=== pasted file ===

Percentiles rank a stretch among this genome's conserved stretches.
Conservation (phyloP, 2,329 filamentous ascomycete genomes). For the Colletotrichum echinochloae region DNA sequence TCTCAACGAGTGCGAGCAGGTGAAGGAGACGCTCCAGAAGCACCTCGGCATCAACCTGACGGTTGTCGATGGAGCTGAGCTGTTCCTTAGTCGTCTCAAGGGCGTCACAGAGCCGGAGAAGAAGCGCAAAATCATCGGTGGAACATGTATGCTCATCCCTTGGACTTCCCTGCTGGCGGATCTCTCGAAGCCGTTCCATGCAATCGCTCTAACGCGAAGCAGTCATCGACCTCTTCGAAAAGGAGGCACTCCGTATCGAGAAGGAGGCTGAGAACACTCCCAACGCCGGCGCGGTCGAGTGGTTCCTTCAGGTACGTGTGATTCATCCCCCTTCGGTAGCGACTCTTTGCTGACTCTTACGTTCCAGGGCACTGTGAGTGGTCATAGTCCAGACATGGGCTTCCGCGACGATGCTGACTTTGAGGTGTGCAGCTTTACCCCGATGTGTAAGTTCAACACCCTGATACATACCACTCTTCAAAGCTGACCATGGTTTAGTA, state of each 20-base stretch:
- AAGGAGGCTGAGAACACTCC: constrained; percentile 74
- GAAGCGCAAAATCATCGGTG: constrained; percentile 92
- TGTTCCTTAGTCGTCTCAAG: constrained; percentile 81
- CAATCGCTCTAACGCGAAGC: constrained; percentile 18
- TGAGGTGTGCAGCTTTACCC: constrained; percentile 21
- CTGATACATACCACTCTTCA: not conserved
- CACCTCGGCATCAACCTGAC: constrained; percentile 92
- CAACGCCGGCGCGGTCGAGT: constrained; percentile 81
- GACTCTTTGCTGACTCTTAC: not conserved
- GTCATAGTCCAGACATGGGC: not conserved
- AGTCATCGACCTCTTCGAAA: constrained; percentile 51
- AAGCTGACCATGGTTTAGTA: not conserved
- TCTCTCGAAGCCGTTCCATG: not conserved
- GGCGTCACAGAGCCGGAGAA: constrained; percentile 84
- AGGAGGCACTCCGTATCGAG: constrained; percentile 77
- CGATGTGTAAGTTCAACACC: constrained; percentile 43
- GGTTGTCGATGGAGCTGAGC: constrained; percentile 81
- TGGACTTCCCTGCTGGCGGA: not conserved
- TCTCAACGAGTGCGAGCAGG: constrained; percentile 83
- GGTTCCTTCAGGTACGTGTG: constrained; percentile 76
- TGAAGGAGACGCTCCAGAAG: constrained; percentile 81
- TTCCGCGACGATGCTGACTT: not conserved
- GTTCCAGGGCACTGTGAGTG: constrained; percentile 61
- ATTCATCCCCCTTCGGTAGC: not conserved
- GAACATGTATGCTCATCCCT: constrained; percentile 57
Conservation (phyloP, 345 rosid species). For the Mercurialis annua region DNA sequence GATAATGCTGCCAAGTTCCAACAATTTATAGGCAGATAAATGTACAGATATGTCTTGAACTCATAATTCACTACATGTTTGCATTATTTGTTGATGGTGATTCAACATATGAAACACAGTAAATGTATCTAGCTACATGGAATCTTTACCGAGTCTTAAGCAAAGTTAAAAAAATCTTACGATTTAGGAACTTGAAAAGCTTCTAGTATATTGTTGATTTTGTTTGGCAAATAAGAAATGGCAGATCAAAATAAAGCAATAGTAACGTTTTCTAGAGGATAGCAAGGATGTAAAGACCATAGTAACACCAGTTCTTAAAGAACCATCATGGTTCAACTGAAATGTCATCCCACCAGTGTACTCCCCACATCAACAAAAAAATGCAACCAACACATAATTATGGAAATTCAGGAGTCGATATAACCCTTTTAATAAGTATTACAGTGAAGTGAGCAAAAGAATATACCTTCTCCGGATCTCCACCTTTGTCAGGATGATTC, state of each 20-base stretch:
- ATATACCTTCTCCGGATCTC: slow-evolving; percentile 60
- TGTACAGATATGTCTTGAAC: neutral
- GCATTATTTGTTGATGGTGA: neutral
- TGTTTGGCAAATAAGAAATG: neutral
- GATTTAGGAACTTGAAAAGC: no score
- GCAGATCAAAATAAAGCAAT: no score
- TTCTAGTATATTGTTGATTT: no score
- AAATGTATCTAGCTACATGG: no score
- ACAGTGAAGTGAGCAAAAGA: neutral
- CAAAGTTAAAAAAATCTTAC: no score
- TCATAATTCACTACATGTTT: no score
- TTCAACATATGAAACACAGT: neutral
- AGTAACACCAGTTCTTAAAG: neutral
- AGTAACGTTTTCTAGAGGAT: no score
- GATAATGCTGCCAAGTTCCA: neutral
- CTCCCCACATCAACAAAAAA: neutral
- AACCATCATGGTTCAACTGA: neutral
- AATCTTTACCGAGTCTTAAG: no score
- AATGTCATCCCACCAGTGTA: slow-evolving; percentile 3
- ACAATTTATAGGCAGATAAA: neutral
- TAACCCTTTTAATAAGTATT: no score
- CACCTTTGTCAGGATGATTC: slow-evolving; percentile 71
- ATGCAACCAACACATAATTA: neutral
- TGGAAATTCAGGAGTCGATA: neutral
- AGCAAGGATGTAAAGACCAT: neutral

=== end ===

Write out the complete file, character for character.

Percentiles rank a stretch among this genome's conserved stretches.
Conservation (phyloP, 2,329 filamentous ascomycete genomes). For the Colletotrichum echinochloae region DNA sequence TCTCAACGAGTGCGAGCAGGTGAAGGAGACGCTCCAGAAGCACCTCGGCATCAACCTGACGGTTGTCGATGGAGCTGAGCTGTTCCTTAGTCGTCTCAAGGGCGTCACAGAGCCGGAGAAGAAGCGCAAAATCATCGGTGGAACATGTATGCTCATCCCTTGGACTTCCCTGCTGGCGGATCTCTCGAAGCCGTTCCATGCAATCGCTCTAACGCGAAGCAGTCATCGACCTCTTCGAAAAGGAGGCACTCCGTATCGAGAAGGAGGCTGAGAACACTCCCAACGCCGGCGCGGTCGAGTGGTTCCTTCAGGTACGTGTGATTCATCCCCCTTCGGTAGCGACTCTTTGCTGACTCTTACGTTCCAGGGCACTGTGAGTGGTCATAGTCCAGACATGGGCTTCCGCGACGATGCTGACTTTGAGGTGTGCAGCTTTACCCCGATGTGTAAGTTCAACACCCTGATACATACCACTCTTCAAAGCTGACCATGGTTTAGTA, state of each 20-base stretch:
- AAGGAGGCTGAGAACACTCC: constrained; percentile 74
- GAAGCGCAAAATCATCGGTG: constrained; percentile 92
- TGTTCCTTAGTCGTCTCAAG: constrained; percentile 81
- CAATCGCTCTAACGCGAAGC: constrained; percentile 18
- TGAGGTGTGCAGCTTTACCC: constrained; percentile 21
- CTGATACATACCACTCTTCA: not conserved
- CACCTCGGCATCAACCTGAC: constrained; percentile 92
- CAACGCCGGCGCGGTCGAGT: constrained; percentile 81
- GACTCTTTGCTGACTCTTAC: not conserved
- GTCATAGTCCAGACATGGGC: not conserved
- AGTCATCGACCTCTTCGAAA: constrained; percentile 51
- AAGCTGACCATGGTTTAGTA: not conserved
- TCTCTCGAAGCCGTTCCATG: not conserved
- GGCGTCACAGAGCCGGAGAA: constrained; percentile 84
- AGGAGGCACTCCGTATCGAG: constrained; percentile 77
- CGATGTGTAAGTTCAACACC: constrained; percentile 43
- GGTTGTCGATGGAGCTGAGC: constrained; percentile 81
- TGGACTTCCCTGCTGGCGGA: not conserved
- TCTCAACGAGTGCGAGCAGG: constrained; percentile 83
- GGTTCCTTCAGGTACGTGTG: constrained; percentile 76
- TGAAGGAGACGCTCCAGAAG: constrained; percentile 81
- TTCCGCGACGATGCTGACTT: not conserved
- GTTCCAGGGCACTGTGAGTG: constrained; percentile 61
- ATTCATCCCCCTTCGGTAGC: not conserved
- GAACATGTATGCTCATCCCT: constrained; percentile 57
Conservation (phyloP, 345 rosid species). For the Mercurialis annua region DNA sequence GATAATGCTGCCAAGTTCCAACAATTTATAGGCAGATAAATGTACAGATATGTCTTGAACTCATAATTCACTACATGTTTGCATTATTTGTTGATGGTGATTCAACATATGAAACACAGTAAATGTATCTAGCTACATGGAATCTTTACCGAGTCTTAAGCAAAGTTAAAAAAATCTTACGATTTAGGAACTTGAAAAGCTTCTAGTATATTGTTGATTTTGTTTGGCAAATAAGAAATGGCAGATCAAAATAAAGCAATAGTAACGTTTTCTAGAGGATAGCAAGGATGTAAAGACCATAGTAACACCAGTTCTTAAAGAACCATCATGGTTCAACTGAAATGTCATCCCACCAGTGTACTCCCCACATCAACAAAAAAATGCAACCAACACATAATTATGGAAATTCAGGAGTCGATATAACCCTTTTAATAAGTATTACAGTGAAGTGAGCAAAAGAATATACCTTCTCCGGATCTCCACCTTTGTCAGGATGATTC, state of each 20-base stretch:
- ATATACCTTCTCCGGATCTC: slow-evolving; percentile 60
- TGTACAGATATGTCTTGAAC: neutral
- GCATTATTTGTTGATGGTGA: neutral
- TGTTTGGCAAATAAGAAATG: neutral
- GATTTAGGAACTTGAAAAGC: no score
- GCAGATCAAAATAAAGCAAT: no score
- TTCTAGTATATTGTTGATTT: no score
- AAATGTATCTAGCTACATGG: no score
- ACAGTGAAGTGAGCAAAAGA: neutral
- CAAAGTTAAAAAAATCTTAC: no score
- TCATAATTCACTACATGTTT: no score
- TTCAACATATGAAACACAGT: neutral
- AGTAACACCAGTTCTTAAAG: neutral
- AGTAACGTTTTCTAGAGGAT: no score
- GATAATGCTGCCAAGTTCCA: neutral
- CTCCCCACATCAACAAAAAA: neutral
- AACCATCATGGTTCAACTGA: neutral
- AATCTTTACCGAGTCTTAAG: no score
- AATGTCATCCCACCAGTGTA: slow-evolving; percentile 3
- ACAATTTATAGGCAGATAAA: neutral
- TAACCCTTTTAATAAGTATT: no score
- CACCTTTGTCAGGATGATTC: slow-evolving; percentile 71
- ATGCAACCAACACATAATTA: neutral
- TGGAAATTCAGGAGTCGATA: neutral
- AGCAAGGATGTAAAGACCAT: neutral